On and Off the Avenue How the Design Firm Roman and Williams Is Making New York Feel Old Again
Robin Standefer and Stephen Alesch met on a movie set in Los Angeles in the early nineteen-nineties. She was a production designer from the Upper West Side, an avid reader of The World of Interiors who had studied art history at cuny, apprenticed with Robert Mapplethorpe, and got her start in the film business sourcing paintings for a Martin Scorsese set. He was an art director who grew up in the Hollywood Hills and worked for architecture firms until he realized that his skill for drawing structures and interiors could be useful in movie production. They fell in love, and became partners professionally, too, collaborating on the sets for “The Pallbearer,” “Addicted to Love,” “Practical Magic,” and “Zoolander.” In 2001, while shooting Danny Devito’s “Duplex,” a film about a couple who buys an exquisite nineteenth-century Brooklyn brownstone with a problematic tenant, the actor Ben Stiller was so taken with the furnishings that Standefer and Alesch had commissioned for the set, inspired by a recent trip they’d taken to India—elaborate moldings and lustrous parquet floors, intricate stained glass and peacock-adorned tiles, mint-condition mid-century furniture and antique light fixtures—that he and his real-life wife asked them to design their real-life home, in Los Angeles. Thrilled at the possibility of applying their obsessiveness to something that wouldn’t get broken down at the end of a shoot, Standefer and Alesch doubled Stiller’s small nineteen-twenties Spanish Colonial in size before outfitting it like the sanctuary of a well-travelled, free-spirited grande dame, full of built-in bookshelves and blue velvet couches, carefully sourced oriental rugs and leather dining chairs with nailhead trim, and an old glass apothecary case to hold towels in the floor-to-ceiling white-tiled bathroom.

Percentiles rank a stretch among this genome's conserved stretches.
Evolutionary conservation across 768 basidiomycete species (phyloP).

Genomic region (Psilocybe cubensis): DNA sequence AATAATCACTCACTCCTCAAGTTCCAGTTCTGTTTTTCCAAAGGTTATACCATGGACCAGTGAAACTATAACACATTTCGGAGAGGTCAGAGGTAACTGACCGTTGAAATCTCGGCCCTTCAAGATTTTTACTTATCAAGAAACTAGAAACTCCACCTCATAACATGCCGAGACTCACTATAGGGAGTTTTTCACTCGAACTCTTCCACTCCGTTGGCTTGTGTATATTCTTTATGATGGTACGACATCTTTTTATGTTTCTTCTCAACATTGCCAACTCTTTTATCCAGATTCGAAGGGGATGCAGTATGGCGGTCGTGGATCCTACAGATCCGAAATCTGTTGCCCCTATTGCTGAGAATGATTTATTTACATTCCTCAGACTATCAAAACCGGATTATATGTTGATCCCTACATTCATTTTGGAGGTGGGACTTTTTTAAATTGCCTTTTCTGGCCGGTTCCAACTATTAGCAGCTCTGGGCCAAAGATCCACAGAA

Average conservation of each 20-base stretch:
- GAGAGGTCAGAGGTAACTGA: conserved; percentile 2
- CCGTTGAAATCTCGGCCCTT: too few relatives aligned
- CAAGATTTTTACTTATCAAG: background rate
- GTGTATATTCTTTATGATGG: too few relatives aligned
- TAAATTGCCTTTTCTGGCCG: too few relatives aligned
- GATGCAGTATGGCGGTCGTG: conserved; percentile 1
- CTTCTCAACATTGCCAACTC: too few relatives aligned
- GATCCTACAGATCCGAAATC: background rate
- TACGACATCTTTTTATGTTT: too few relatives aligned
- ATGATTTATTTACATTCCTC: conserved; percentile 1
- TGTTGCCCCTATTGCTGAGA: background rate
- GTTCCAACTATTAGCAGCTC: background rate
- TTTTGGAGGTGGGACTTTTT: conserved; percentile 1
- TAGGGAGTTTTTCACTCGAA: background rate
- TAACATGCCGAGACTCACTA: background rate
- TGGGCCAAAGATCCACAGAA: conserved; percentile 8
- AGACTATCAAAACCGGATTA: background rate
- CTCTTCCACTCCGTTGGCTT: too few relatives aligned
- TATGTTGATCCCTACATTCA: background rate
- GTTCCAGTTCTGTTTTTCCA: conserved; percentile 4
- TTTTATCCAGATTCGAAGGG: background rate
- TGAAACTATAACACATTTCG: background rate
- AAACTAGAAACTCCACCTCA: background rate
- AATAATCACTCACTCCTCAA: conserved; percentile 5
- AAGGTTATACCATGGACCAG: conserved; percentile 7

The couple went on to design homes for Kate Hudson and Gwyneth Paltrow, among others, and, in 2002, they opened an interior-design and architecture firm called Roman and Williams, after their grandfathers. In 2005, they got married. By 2009, they had moved to New York and become a go-to for big-name hotels and restaurants, including the Ace Hotel in Manhattan’s Garment District (men’s-boarding-house chic) and its April Bloomfield restaurant, the Breslin (sexed-up hunting lodge), and the Standard Highline (nineteen-seventies dystopian dream world) and its iconic penthouse night club, the Boom Boom Room (Old Hollywood glitz). If you’ve ever been tempted to excavate the reason that it came to be that so many of the places where you go out to eat or for drinks make you feel like you’ve walked into a period film, even if you can’t quite place what period, Roman and Williams is a good place to start. As Rodman Primack, the director of Design Miami, put it, “They’ve been responsible for helping usher in this much warmer vision of urban life. It’s always about warm metals, like brass and copper, this kind of yellow cast of light, which is different than what was happening before, which was a much cooler sensibility.” It would not be far-fetched to say that Standefer and Alesch have been instrumental in popularizing, if not conceiving, the aesthetic that’s given us, since the mid-aughts, an unrelenting proliferation of exposed-brick walls, communal tables built from “repurposed” wood (and lined with classroom chairs from the nineteen-fifties), and industrial-looking, Art Deco sconces lit with Edison bulbs.